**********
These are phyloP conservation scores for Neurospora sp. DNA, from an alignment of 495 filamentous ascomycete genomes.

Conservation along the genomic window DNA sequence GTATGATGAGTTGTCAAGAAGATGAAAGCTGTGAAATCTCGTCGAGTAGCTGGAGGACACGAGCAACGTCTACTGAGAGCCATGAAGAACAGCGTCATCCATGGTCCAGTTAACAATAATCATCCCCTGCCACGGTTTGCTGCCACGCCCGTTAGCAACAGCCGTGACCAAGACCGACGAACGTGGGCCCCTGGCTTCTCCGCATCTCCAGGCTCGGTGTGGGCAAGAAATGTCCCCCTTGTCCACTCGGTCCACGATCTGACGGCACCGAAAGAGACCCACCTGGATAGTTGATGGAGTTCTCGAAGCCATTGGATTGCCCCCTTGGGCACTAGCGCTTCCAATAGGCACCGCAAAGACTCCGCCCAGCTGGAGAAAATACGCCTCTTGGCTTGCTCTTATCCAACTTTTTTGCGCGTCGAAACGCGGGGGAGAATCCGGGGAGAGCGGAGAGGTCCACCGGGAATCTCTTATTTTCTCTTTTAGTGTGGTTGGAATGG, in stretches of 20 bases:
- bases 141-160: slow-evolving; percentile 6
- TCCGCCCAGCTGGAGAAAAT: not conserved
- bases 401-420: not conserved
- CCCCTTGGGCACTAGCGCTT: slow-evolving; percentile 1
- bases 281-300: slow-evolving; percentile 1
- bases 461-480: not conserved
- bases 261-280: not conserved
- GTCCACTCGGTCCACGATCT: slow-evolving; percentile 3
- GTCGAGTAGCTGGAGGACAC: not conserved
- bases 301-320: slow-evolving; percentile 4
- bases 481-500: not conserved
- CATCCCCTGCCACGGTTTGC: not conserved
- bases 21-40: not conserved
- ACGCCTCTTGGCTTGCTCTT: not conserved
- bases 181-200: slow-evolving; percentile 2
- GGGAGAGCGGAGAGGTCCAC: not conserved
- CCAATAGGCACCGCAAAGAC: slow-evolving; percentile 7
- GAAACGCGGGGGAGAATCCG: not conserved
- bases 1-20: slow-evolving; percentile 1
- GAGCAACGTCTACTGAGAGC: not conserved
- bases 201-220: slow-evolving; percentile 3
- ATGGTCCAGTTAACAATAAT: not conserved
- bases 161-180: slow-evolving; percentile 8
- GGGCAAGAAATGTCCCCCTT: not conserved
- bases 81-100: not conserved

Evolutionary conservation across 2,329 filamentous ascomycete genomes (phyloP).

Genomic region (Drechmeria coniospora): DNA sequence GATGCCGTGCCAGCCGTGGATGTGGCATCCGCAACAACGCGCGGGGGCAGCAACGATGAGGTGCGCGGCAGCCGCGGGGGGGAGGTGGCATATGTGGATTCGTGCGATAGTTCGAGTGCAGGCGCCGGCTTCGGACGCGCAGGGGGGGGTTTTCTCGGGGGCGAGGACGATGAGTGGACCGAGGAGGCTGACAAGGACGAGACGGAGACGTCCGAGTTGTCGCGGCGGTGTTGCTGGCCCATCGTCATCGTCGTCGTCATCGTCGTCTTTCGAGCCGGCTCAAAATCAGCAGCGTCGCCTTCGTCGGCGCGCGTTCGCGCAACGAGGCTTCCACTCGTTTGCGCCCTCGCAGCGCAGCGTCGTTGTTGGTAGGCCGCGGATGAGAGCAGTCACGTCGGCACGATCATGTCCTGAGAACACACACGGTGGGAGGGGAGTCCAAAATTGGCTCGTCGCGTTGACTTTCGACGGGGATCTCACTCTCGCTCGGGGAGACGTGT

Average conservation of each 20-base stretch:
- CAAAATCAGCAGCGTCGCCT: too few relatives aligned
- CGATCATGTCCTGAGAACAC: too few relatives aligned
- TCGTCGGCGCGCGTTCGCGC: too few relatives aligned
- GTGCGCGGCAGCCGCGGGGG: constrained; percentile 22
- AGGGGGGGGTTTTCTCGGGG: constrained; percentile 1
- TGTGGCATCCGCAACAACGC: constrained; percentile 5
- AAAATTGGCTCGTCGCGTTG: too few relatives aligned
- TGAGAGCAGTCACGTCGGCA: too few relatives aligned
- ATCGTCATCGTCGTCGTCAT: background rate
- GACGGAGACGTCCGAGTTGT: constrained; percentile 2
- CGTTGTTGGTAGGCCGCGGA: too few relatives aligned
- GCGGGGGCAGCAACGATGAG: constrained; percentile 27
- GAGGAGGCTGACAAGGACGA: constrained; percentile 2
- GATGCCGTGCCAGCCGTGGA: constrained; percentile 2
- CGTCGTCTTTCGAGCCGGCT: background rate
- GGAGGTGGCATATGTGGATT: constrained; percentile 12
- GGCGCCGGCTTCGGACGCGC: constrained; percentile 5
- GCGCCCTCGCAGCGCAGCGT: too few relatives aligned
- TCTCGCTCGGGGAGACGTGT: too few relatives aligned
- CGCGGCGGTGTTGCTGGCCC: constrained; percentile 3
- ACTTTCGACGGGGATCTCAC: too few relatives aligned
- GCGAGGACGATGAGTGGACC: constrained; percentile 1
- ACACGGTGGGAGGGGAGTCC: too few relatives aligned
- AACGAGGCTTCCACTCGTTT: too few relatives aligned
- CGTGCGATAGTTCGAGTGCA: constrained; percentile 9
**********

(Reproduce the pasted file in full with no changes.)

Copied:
These are phyloP conservation scores for Neurospora sp. DNA, from an alignment of 495 filamentous ascomycete genomes.

Conservation along the genomic window DNA sequence GTATGATGAGTTGTCAAGAAGATGAAAGCTGTGAAATCTCGTCGAGTAGCTGGAGGACACGAGCAACGTCTACTGAGAGCCATGAAGAACAGCGTCATCCATGGTCCAGTTAACAATAATCATCCCCTGCCACGGTTTGCTGCCACGCCCGTTAGCAACAGCCGTGACCAAGACCGACGAACGTGGGCCCCTGGCTTCTCCGCATCTCCAGGCTCGGTGTGGGCAAGAAATGTCCCCCTTGTCCACTCGGTCCACGATCTGACGGCACCGAAAGAGACCCACCTGGATAGTTGATGGAGTTCTCGAAGCCATTGGATTGCCCCCTTGGGCACTAGCGCTTCCAATAGGCACCGCAAAGACTCCGCCCAGCTGGAGAAAATACGCCTCTTGGCTTGCTCTTATCCAACTTTTTTGCGCGTCGAAACGCGGGGGAGAATCCGGGGAGAGCGGAGAGGTCCACCGGGAATCTCTTATTTTCTCTTTTAGTGTGGTTGGAATGG, in stretches of 20 bases:
- bases 141-160: slow-evolving; percentile 6
- TCCGCCCAGCTGGAGAAAAT: not conserved
- bases 401-420: not conserved
- CCCCTTGGGCACTAGCGCTT: slow-evolving; percentile 1
- bases 281-300: slow-evolving; percentile 1
- bases 461-480: not conserved
- bases 261-280: not conserved
- GTCCACTCGGTCCACGATCT: slow-evolving; percentile 3
- GTCGAGTAGCTGGAGGACAC: not conserved
- bases 301-320: slow-evolving; percentile 4
- bases 481-500: not conserved
- CATCCCCTGCCACGGTTTGC: not conserved
- bases 21-40: not conserved
- ACGCCTCTTGGCTTGCTCTT: not conserved
- bases 181-200: slow-evolving; percentile 2
- GGGAGAGCGGAGAGGTCCAC: not conserved
- CCAATAGGCACCGCAAAGAC: slow-evolving; percentile 7
- GAAACGCGGGGGAGAATCCG: not conserved
- bases 1-20: slow-evolving; percentile 1
- GAGCAACGTCTACTGAGAGC: not conserved
- bases 201-220: slow-evolving; percentile 3
- ATGGTCCAGTTAACAATAAT: not conserved
- bases 161-180: slow-evolving; percentile 8
- GGGCAAGAAATGTCCCCCTT: not conserved
- bases 81-100: not conserved

Evolutionary conservation across 2,329 filamentous ascomycete genomes (phyloP).

Genomic region (Drechmeria coniospora): DNA sequence GATGCCGTGCCAGCCGTGGATGTGGCATCCGCAACAACGCGCGGGGGCAGCAACGATGAGGTGCGCGGCAGCCGCGGGGGGGAGGTGGCATATGTGGATTCGTGCGATAGTTCGAGTGCAGGCGCCGGCTTCGGACGCGCAGGGGGGGGTTTTCTCGGGGGCGAGGACGATGAGTGGACCGAGGAGGCTGACAAGGACGAGACGGAGACGTCCGAGTTGTCGCGGCGGTGTTGCTGGCCCATCGTCATCGTCGTCGTCATCGTCGTCTTTCGAGCCGGCTCAAAATCAGCAGCGTCGCCTTCGTCGGCGCGCGTTCGCGCAACGAGGCTTCCACTCGTTTGCGCCCTCGCAGCGCAGCGTCGTTGTTGGTAGGCCGCGGATGAGAGCAGTCACGTCGGCACGATCATGTCCTGAGAACACACACGGTGGGAGGGGAGTCCAAAATTGGCTCGTCGCGTTGACTTTCGACGGGGATCTCACTCTCGCTCGGGGAGACGTGT

Average conservation of each 20-base stretch:
- CAAAATCAGCAGCGTCGCCT: too few relatives aligned
- CGATCATGTCCTGAGAACAC: too few relatives aligned
- TCGTCGGCGCGCGTTCGCGC: too few relatives aligned
- GTGCGCGGCAGCCGCGGGGG: constrained; percentile 22
- AGGGGGGGGTTTTCTCGGGG: constrained; percentile 1
- TGTGGCATCCGCAACAACGC: constrained; percentile 5
- AAAATTGGCTCGTCGCGTTG: too few relatives aligned
- TGAGAGCAGTCACGTCGGCA: too few relatives aligned
- ATCGTCATCGTCGTCGTCAT: background rate
- GACGGAGACGTCCGAGTTGT: constrained; percentile 2
- CGTTGTTGGTAGGCCGCGGA: too few relatives aligned
- GCGGGGGCAGCAACGATGAG: constrained; percentile 27
- GAGGAGGCTGACAAGGACGA: constrained; percentile 2
- GATGCCGTGCCAGCCGTGGA: constrained; percentile 2
- CGTCGTCTTTCGAGCCGGCT: background rate
- GGAGGTGGCATATGTGGATT: constrained; percentile 12
- GGCGCCGGCTTCGGACGCGC: constrained; percentile 5
- GCGCCCTCGCAGCGCAGCGT: too few relatives aligned
- TCTCGCTCGGGGAGACGTGT: too few relatives aligned
- CGCGGCGGTGTTGCTGGCCC: constrained; percentile 3
- ACTTTCGACGGGGATCTCAC: too few relatives aligned
- GCGAGGACGATGAGTGGACC: constrained; percentile 1
- ACACGGTGGGAGGGGAGTCC: too few relatives aligned
- AACGAGGCTTCCACTCGTTT: too few relatives aligned
- CGTGCGATAGTTCGAGTGCA: constrained; percentile 9